Yes there are some risks. It hasn’t been a real big issue for my small batches but with bigger batches I can see where less intrusive action might be desirable. On the other hand the cider will have more tendency of dryness if you don’ t rack often. So it might be a tough decision.

Ok so day 8!

I decided to sample it yesterday after 5 days of sitting in secondary. Sure enough after adding the extra apple juice it has started fermenting again but slower thankfylly since Ive lowered the storage temperature.

The alcohol smell has dissipated a bit but so has the apple flavor a little. To be honest, it smells like piss, lol, which was freaking me out until my wife smelled it and said it smelled like wine!! Then I totally smelled wine. How normal is this type of smell?

I know that a high ABV cider is technically applewine, correct?

I also bottled 3 bottles so I can more easily sample in the coming weeks. With the carbonation still building I put them in a safe place to explode safely!! If they do.

I guess at this point I just want it to mild more, then Ill xylitol sweeten, bottle and pasteurize in the dishwasher. But Id love yalls thoughts on the taste.

How does homebrew taste compared to say, angry orchard?

I can’t say I’d describe the aroma of wine as pee. But wine? Yeah, it does share a lot of similarities with wine. It is essentially wine made from apples instead of grapes, and ferments about the same way. So a winy aroma makes perfect sense.

Applewine is defined as more than 9% ABV. I don’t believe your cider is that hard but I’m also not sure of everything you’ve added to it. Adding more juice just gets you more volume. Adding a little apple juice concentrate is fine. Adding a ton of concentrate and sugars might get you up into applewine territory. It’s very normal and natural to have a standard cider of 6-7% ABV. That’s just plain cider. 8% would be pushing the limits, and might be better described as a “New England” or “New World” cider. Those can still be 9% or greater. But if it turns out very thin and wine-like with the high alcohol, then yeah, you can call it applewine.

Careful with those 3 bottles – they will indeed explode on you, and it’s just a matter of days. Taste one after 2 days. If it’s a gusher then you need to pasteurizer or drink the others immediately. If not then you should still test every few days or pasteurize. Bottling anything that is still in process of fermenting is always a very bad idea. Dangerous. I mean, the bottle could blow up in your hands when you try to open it, and cut you up bad. Nasty.

I’ve successfully made cider close to Angry Orchard, but it requires a lot of racking and gelatin as I’ve mentioned previously, and also requires a yeast that won’t ferment down too far. You can’t really get there with champagne yeast in my opinion. Low and slow is the way to go. Otherwise, you’re most likely to end up with a very dry, wine-like beverage as you are experiencing, which is really more like wine and not much at all like Angry Orchard cider. And besides… we don’t really want to make Angry Orchard at home anyways since they make theirs from concentrate instead of real juice, and blast it full of sulfites to preserve it. At least that’s my opinion. You can hit it with sulfites but it takes a lot to stun the yeast. It really doesn’t kill yeast, it just prevents the yeast and any new wild beasts from taking over and causing bombs after it’s bottled.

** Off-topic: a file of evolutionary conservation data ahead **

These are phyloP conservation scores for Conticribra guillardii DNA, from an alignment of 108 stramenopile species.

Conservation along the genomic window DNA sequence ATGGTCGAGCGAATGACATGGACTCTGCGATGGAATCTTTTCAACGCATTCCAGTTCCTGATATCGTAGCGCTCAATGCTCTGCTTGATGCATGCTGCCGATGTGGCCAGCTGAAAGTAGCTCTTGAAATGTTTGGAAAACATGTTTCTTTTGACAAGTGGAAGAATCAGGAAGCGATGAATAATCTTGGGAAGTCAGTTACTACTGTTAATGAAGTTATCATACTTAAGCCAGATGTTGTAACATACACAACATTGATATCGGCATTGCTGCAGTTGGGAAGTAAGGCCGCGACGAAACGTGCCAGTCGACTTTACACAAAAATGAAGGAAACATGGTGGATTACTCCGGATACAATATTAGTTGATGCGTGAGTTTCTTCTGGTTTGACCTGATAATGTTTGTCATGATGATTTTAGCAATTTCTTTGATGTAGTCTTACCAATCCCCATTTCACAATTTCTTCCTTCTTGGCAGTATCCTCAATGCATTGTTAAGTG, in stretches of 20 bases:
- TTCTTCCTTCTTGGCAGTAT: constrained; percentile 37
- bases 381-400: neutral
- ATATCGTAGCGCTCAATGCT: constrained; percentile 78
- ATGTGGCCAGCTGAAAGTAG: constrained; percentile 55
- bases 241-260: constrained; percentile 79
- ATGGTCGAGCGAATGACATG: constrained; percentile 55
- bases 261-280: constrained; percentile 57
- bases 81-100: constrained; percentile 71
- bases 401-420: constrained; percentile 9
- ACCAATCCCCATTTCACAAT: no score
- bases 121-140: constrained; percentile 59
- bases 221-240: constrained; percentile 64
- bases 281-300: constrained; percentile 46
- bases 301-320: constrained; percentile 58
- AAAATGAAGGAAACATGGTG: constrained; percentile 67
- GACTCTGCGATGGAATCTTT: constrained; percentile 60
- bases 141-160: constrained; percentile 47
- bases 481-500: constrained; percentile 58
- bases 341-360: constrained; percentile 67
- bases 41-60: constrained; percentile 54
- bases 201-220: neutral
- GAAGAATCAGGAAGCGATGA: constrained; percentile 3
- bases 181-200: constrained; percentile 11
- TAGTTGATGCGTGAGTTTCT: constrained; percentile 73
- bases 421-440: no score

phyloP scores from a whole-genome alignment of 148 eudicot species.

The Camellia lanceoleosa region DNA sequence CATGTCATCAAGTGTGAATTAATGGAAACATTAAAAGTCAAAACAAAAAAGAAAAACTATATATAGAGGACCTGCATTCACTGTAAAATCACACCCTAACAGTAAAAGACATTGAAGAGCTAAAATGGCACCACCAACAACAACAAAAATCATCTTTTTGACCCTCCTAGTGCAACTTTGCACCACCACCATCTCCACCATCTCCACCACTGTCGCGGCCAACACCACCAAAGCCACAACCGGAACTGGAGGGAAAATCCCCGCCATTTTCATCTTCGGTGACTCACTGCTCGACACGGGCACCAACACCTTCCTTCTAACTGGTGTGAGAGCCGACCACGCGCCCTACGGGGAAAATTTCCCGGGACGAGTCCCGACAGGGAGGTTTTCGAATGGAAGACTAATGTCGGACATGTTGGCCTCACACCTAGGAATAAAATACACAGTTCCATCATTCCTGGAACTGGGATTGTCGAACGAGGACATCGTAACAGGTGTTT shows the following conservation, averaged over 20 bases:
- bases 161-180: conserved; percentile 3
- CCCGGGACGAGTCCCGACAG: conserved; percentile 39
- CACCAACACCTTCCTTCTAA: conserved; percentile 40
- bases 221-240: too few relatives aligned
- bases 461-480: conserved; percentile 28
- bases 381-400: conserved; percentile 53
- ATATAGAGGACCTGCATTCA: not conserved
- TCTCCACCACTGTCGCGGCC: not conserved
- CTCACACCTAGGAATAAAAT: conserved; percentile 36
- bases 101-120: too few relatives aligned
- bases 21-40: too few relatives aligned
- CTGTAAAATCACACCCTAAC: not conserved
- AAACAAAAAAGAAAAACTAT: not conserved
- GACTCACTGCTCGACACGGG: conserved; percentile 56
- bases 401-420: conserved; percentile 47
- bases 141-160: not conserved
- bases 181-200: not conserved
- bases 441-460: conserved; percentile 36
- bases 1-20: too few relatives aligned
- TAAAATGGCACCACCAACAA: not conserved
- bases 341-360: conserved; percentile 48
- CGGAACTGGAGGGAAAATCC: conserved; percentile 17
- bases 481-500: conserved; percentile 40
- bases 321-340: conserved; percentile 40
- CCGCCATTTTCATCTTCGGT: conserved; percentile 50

So, I dishwashed 2 bottles on Friday and tried one Saturday. They didn’t explode so woo hoo! Carbonation was good, I immediately noticed a difference in taste. Everything was sharper apart from the smell which was milder. The alcohol, the bitter flavor, and even the apples were more identifyable. I gulped it for the first time and REALLY noticed the apple flavor. I can see it being good down the road. XD

My guess is the bitter taste is the yeast. Is that possible? There is still a LOT floating around even though I bottled from the top of the 3gal on day 8. The cider is super cloudy in this bottle and in the 3 gal. But the 2nd bottle I dishwashed is now HALF CLEAR!

Additionally, I know this cider is at least 9%. I had approximately 10oz in the bottle today and got a really clean buzz from it. No headache, which I was worried about because of possible fusel alcohols from the fast fermentation, and I did not get sleepy after the buzz wore off which is common with my commercial cider! (all the sugar possibly?)

Overall im stoked and gonna start a second five gal batch using Nottingham! Gonna really let it ferment slow this time hoping for an even better result.

I would try to keep the ferment temp down in the low 60’s if possible, at least for the first 3-4 days. This will limit fusel (headachey alcohol flavor) production by the yeast, and it will be much smoother tasting much sooner.